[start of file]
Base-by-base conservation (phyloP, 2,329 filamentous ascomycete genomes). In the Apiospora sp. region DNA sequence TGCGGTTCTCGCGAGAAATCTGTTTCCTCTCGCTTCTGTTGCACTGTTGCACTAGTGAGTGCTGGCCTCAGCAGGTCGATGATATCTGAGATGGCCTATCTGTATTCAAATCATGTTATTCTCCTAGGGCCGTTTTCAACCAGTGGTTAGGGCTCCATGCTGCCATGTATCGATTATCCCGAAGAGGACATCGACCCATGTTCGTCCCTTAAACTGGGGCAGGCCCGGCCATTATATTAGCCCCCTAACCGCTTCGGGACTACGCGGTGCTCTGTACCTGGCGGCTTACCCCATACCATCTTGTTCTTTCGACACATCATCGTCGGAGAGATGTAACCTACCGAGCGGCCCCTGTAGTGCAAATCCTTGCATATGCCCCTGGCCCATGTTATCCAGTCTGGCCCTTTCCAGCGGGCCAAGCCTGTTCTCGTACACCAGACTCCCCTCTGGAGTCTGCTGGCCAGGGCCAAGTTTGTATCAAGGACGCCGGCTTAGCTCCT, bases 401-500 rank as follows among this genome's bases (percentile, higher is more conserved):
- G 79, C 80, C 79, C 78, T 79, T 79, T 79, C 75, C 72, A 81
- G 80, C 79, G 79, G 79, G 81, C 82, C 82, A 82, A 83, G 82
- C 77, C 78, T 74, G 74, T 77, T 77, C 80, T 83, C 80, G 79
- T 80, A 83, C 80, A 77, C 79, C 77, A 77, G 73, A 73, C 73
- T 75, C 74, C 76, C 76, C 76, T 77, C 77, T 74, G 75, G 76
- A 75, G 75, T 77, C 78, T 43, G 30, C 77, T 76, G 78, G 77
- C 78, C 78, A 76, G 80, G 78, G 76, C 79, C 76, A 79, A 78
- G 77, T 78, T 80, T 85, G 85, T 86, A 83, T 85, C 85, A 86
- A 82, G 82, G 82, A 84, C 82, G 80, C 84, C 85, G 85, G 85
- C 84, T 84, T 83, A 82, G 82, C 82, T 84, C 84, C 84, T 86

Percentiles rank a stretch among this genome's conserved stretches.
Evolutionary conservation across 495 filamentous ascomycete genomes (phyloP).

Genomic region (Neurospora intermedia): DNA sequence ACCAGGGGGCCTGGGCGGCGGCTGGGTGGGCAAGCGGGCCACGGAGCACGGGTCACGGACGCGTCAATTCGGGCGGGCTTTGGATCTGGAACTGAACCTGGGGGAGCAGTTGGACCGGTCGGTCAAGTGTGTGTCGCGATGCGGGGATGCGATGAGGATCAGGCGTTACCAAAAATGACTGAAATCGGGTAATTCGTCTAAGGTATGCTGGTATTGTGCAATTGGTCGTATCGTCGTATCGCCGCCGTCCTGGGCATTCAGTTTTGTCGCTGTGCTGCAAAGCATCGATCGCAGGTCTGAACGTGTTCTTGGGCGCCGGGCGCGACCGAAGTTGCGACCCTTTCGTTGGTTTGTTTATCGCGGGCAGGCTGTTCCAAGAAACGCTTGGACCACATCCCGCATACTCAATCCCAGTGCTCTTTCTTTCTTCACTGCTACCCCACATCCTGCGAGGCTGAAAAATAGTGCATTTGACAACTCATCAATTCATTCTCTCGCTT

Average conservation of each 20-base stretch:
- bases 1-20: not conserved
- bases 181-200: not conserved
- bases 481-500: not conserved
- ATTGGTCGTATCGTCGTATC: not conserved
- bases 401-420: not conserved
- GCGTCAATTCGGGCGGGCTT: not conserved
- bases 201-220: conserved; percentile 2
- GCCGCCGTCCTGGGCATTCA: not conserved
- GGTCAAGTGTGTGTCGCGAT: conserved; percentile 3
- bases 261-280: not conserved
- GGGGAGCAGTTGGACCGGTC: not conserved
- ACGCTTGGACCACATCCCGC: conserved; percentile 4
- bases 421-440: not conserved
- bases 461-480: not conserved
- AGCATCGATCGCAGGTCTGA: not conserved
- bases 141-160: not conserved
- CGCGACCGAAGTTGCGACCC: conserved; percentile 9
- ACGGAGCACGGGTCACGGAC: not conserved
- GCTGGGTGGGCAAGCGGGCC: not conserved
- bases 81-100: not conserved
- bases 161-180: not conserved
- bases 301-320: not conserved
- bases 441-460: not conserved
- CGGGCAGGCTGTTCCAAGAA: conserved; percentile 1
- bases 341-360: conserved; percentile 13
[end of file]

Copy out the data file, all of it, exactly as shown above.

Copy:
Base-by-base conservation (phyloP, 2,329 filamentous ascomycete genomes). In the Apiospora sp. region DNA sequence TGCGGTTCTCGCGAGAAATCTGTTTCCTCTCGCTTCTGTTGCACTGTTGCACTAGTGAGTGCTGGCCTCAGCAGGTCGATGATATCTGAGATGGCCTATCTGTATTCAAATCATGTTATTCTCCTAGGGCCGTTTTCAACCAGTGGTTAGGGCTCCATGCTGCCATGTATCGATTATCCCGAAGAGGACATCGACCCATGTTCGTCCCTTAAACTGGGGCAGGCCCGGCCATTATATTAGCCCCCTAACCGCTTCGGGACTACGCGGTGCTCTGTACCTGGCGGCTTACCCCATACCATCTTGTTCTTTCGACACATCATCGTCGGAGAGATGTAACCTACCGAGCGGCCCCTGTAGTGCAAATCCTTGCATATGCCCCTGGCCCATGTTATCCAGTCTGGCCCTTTCCAGCGGGCCAAGCCTGTTCTCGTACACCAGACTCCCCTCTGGAGTCTGCTGGCCAGGGCCAAGTTTGTATCAAGGACGCCGGCTTAGCTCCT, bases 401-500 rank as follows among this genome's bases (percentile, higher is more conserved):
- G 79, C 80, C 79, C 78, T 79, T 79, T 79, C 75, C 72, A 81
- G 80, C 79, G 79, G 79, G 81, C 82, C 82, A 82, A 83, G 82
- C 77, C 78, T 74, G 74, T 77, T 77, C 80, T 83, C 80, G 79
- T 80, A 83, C 80, A 77, C 79, C 77, A 77, G 73, A 73, C 73
- T 75, C 74, C 76, C 76, C 76, T 77, C 77, T 74, G 75, G 76
- A 75, G 75, T 77, C 78, T 43, G 30, C 77, T 76, G 78, G 77
- C 78, C 78, A 76, G 80, G 78, G 76, C 79, C 76, A 79, A 78
- G 77, T 78, T 80, T 85, G 85, T 86, A 83, T 85, C 85, A 86
- A 82, G 82, G 82, A 84, C 82, G 80, C 84, C 85, G 85, G 85
- C 84, T 84, T 83, A 82, G 82, C 82, T 84, C 84, C 84, T 86

Percentiles rank a stretch among this genome's conserved stretches.
Evolutionary conservation across 495 filamentous ascomycete genomes (phyloP).

Genomic region (Neurospora intermedia): DNA sequence ACCAGGGGGCCTGGGCGGCGGCTGGGTGGGCAAGCGGGCCACGGAGCACGGGTCACGGACGCGTCAATTCGGGCGGGCTTTGGATCTGGAACTGAACCTGGGGGAGCAGTTGGACCGGTCGGTCAAGTGTGTGTCGCGATGCGGGGATGCGATGAGGATCAGGCGTTACCAAAAATGACTGAAATCGGGTAATTCGTCTAAGGTATGCTGGTATTGTGCAATTGGTCGTATCGTCGTATCGCCGCCGTCCTGGGCATTCAGTTTTGTCGCTGTGCTGCAAAGCATCGATCGCAGGTCTGAACGTGTTCTTGGGCGCCGGGCGCGACCGAAGTTGCGACCCTTTCGTTGGTTTGTTTATCGCGGGCAGGCTGTTCCAAGAAACGCTTGGACCACATCCCGCATACTCAATCCCAGTGCTCTTTCTTTCTTCACTGCTACCCCACATCCTGCGAGGCTGAAAAATAGTGCATTTGACAACTCATCAATTCATTCTCTCGCTT

Average conservation of each 20-base stretch:
- bases 1-20: not conserved
- bases 181-200: not conserved
- bases 481-500: not conserved
- ATTGGTCGTATCGTCGTATC: not conserved
- bases 401-420: not conserved
- GCGTCAATTCGGGCGGGCTT: not conserved
- bases 201-220: conserved; percentile 2
- GCCGCCGTCCTGGGCATTCA: not conserved
- GGTCAAGTGTGTGTCGCGAT: conserved; percentile 3
- bases 261-280: not conserved
- GGGGAGCAGTTGGACCGGTC: not conserved
- ACGCTTGGACCACATCCCGC: conserved; percentile 4
- bases 421-440: not conserved
- bases 461-480: not conserved
- AGCATCGATCGCAGGTCTGA: not conserved
- bases 141-160: not conserved
- CGCGACCGAAGTTGCGACCC: conserved; percentile 9
- ACGGAGCACGGGTCACGGAC: not conserved
- GCTGGGTGGGCAAGCGGGCC: not conserved
- bases 81-100: not conserved
- bases 161-180: not conserved
- bases 301-320: not conserved
- bases 441-460: not conserved
- CGGGCAGGCTGTTCCAAGAA: conserved; percentile 1
- bases 341-360: conserved; percentile 13